Bangladeshi Photographer Fired and Attacked for Photo of Couple Kissing

A well-known Bangladeshi photographer has spoken out to insist he is the victim of “unwanted cruelty” after he was sacked and had violent force used against him, for taking a picture of a couple kissing. The image has been heavily condemned in the conservative Muslim-majority country and caused a social media backlash.

The news outlet at which photographer Jibon Ahmed worked – entitled The Purboposhchimbd – declared him as “not fit to work” after doubts emerged over whether or not the kiss was staged.

Taking to Facebook, Ahmed has now written a post in which he detailed his experience since posting the photo, saying that one person had even “slapped” him while confronting him over the picture. Taken on the campus of the Dhaka University, Ahmed captioned it with the words “Songs of rains — let love be free.” The photo was also run by the news site.

It is being debated as to whether the image has violated Bangladesh’s public decency laws, and some questioned whether the photographer had permission from the couple.

Purboposhchimbd later published a further article to clarify that the image was “pre-planned,” and that Ahmed apologised. They also addressed the violent attacks, advising him to seek legal action, but observing that Ahmed had not showed up to the planned meeting to discuss the matter. The editor can be quoted as saying that due to staging the photo with “models,” Ahmed is unfit to work for the news site.

Lead image: Ibrahim Asad from Pexels

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Spy Black's picture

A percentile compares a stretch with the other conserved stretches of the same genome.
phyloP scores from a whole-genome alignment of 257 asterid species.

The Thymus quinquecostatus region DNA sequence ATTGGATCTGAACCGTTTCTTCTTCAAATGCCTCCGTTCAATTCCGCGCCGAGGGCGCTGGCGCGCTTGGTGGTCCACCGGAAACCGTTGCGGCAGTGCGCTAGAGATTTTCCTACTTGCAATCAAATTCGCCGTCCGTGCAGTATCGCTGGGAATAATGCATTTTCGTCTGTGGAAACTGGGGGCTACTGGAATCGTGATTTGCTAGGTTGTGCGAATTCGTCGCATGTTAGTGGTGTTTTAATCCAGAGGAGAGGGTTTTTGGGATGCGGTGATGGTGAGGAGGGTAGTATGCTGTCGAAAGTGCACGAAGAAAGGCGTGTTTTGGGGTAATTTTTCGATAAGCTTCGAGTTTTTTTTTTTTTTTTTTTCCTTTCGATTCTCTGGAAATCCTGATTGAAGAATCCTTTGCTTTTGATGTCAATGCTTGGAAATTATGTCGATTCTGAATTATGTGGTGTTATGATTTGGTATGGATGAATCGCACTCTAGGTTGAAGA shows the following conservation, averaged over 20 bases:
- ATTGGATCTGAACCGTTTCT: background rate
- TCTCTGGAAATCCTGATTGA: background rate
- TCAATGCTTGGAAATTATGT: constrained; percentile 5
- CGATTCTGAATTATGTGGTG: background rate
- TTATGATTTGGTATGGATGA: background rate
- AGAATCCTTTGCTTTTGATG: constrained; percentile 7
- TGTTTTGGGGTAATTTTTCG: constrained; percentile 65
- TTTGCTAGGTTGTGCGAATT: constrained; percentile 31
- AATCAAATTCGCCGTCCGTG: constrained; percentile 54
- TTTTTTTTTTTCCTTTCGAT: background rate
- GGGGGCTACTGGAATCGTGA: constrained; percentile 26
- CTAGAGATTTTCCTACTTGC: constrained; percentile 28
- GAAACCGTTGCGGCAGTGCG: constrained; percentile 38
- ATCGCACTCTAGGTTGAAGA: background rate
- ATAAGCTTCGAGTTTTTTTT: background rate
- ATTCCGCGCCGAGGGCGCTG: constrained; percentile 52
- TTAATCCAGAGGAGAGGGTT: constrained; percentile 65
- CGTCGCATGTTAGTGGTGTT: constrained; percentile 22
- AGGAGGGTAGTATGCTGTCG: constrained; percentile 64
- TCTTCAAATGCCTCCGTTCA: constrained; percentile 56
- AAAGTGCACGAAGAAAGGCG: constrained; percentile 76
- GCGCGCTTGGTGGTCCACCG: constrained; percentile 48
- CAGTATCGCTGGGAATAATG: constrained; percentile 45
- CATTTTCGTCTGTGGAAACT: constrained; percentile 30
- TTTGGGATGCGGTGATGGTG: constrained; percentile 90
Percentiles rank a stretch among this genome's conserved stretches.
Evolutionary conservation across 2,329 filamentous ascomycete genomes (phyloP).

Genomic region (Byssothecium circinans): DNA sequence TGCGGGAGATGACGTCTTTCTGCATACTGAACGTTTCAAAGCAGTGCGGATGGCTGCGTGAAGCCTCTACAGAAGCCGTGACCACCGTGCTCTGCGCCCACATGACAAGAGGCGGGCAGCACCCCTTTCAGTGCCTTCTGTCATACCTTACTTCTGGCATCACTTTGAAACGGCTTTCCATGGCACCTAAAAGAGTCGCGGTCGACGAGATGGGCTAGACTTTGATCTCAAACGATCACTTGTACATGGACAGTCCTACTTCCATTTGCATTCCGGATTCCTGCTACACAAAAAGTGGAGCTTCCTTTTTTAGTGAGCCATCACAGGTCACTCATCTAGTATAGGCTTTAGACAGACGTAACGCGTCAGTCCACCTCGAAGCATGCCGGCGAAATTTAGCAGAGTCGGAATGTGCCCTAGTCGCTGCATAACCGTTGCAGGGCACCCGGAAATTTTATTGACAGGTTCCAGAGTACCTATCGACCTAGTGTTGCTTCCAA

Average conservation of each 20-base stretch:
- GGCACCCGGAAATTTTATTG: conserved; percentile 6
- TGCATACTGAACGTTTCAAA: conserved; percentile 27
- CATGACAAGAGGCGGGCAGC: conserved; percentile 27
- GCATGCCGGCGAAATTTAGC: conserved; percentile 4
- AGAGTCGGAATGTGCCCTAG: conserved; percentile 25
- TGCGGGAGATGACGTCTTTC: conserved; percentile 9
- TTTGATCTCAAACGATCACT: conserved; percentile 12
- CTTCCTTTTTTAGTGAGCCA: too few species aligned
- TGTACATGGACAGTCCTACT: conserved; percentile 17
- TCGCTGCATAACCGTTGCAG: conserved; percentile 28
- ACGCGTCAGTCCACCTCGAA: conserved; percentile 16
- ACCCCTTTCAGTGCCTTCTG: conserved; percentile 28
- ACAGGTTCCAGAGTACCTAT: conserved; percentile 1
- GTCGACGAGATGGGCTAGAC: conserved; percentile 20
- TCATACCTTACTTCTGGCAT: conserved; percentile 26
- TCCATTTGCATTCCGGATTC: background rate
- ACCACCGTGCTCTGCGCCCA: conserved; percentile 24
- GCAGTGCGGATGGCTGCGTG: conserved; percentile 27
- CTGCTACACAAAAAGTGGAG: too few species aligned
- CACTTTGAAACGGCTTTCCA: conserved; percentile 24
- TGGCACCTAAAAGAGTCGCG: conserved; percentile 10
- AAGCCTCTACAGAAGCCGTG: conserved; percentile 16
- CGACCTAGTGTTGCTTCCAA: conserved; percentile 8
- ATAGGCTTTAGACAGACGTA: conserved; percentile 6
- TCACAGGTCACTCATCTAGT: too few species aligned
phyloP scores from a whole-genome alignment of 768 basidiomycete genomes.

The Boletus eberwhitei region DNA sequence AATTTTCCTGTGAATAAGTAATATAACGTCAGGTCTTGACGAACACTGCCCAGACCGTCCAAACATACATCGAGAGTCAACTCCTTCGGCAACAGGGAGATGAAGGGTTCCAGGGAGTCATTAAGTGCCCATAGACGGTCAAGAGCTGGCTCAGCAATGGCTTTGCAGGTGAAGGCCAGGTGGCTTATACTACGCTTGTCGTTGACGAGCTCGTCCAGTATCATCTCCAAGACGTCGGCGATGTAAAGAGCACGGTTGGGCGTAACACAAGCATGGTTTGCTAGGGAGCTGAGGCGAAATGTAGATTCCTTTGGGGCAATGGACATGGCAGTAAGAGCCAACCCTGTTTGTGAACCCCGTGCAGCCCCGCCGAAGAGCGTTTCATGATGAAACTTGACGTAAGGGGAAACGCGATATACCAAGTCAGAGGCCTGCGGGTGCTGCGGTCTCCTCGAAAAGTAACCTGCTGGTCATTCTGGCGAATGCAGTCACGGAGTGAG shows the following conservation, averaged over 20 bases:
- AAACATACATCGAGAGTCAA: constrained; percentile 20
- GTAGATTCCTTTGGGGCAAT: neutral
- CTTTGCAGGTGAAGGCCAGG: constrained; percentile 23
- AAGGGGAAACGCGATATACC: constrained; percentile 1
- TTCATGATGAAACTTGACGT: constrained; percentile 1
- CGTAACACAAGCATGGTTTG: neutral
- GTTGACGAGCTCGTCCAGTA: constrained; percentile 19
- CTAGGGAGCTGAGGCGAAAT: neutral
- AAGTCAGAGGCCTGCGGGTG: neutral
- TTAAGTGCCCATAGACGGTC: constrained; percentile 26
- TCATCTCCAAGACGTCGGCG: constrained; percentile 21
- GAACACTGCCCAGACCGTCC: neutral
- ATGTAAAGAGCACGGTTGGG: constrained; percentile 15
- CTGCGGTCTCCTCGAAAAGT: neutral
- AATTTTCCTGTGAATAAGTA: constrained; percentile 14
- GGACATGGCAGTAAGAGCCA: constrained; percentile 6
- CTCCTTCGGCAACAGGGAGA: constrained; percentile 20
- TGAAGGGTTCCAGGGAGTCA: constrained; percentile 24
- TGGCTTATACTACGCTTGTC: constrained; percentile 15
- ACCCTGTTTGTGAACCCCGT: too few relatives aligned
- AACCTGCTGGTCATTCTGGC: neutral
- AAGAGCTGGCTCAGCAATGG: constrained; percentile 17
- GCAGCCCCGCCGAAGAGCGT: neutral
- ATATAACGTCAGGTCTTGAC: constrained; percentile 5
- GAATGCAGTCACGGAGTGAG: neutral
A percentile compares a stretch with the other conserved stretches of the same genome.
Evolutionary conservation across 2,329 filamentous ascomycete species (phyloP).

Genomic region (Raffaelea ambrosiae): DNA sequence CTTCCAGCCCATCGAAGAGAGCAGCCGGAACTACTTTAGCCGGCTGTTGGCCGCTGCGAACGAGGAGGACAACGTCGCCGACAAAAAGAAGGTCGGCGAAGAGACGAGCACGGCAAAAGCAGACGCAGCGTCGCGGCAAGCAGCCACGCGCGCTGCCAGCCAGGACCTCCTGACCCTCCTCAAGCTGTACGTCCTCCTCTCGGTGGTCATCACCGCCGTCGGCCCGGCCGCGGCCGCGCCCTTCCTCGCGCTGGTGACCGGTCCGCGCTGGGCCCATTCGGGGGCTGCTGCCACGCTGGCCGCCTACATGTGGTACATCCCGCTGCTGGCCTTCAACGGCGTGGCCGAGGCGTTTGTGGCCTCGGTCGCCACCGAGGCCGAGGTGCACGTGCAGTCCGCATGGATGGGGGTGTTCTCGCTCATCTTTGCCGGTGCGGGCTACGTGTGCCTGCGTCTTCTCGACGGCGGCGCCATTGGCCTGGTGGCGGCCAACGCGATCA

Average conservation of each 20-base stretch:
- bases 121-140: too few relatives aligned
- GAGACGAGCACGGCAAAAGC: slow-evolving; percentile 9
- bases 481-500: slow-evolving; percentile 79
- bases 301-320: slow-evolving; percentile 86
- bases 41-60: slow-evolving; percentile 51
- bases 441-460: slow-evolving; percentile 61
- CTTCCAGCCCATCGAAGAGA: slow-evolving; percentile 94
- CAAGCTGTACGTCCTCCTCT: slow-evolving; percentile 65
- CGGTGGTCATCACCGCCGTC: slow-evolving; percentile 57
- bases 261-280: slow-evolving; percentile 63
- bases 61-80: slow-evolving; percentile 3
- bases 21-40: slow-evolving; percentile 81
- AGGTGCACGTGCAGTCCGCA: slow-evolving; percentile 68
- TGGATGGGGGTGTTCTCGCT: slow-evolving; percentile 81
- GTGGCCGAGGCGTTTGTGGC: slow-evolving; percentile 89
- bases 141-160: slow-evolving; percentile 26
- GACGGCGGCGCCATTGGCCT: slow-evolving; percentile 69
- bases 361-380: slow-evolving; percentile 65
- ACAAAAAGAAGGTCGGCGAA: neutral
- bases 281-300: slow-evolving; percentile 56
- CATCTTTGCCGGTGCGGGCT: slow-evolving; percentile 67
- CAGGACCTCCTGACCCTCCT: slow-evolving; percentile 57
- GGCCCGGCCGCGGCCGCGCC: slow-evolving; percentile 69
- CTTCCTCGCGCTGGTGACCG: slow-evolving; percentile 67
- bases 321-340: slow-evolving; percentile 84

Sometimes you wonder if WW III would really be all that bad...

Robert Nurse's picture

Their country, their rules. Don't like the rules, don't go there without doing your research. Looking at this through an American lens (no pun intended) is the height of hubris. After all, there are plenty of behavior right here at home that wouldn't stand up to scrutiny.

Usman Dawood's picture

Unless they have oil, then we need to help them get freedom :P

Motti Bembaron's picture

Ah, that's a good one :-). You are right to point out the hypocrisy of the west not confronting the real culprit of ignorance and religious oppression -since they have oil. However, don't over estimate your ability to help with other' with freedom, they don't have a clue how to handle it and as we can see so far, it achieved only chaos, not freedom.

Duane Klipping's picture

And this makes it justified in your eyes? Wow.

Jacques Cornell's picture

"Don't like the rules, don't go there without doing your research."
He didn't "go there", and he wasn't "looking at this through an American lens" - he's a Bangladeshi.
Doh! Reading comprehension much?

Eric Mazzone's picture

He didn't go there, he is FROM there! Literate much?

Robert Nurse's picture

"Literate much"? Please explain.

Eric Mazzone's picture

You're not worth explaining this to.

David Pavlich's picture

Makes me appreciate the years I got to spend in New Orleans where every third person has a camera and you can walk down the street with a 1Dx and a 70-200 on it and nobody would notice.

Mark James's picture

I think photo spinning 101 is required here in the US.

Robert Nurse's picture

Especially when you don't like what they "stage".

Another Username's picture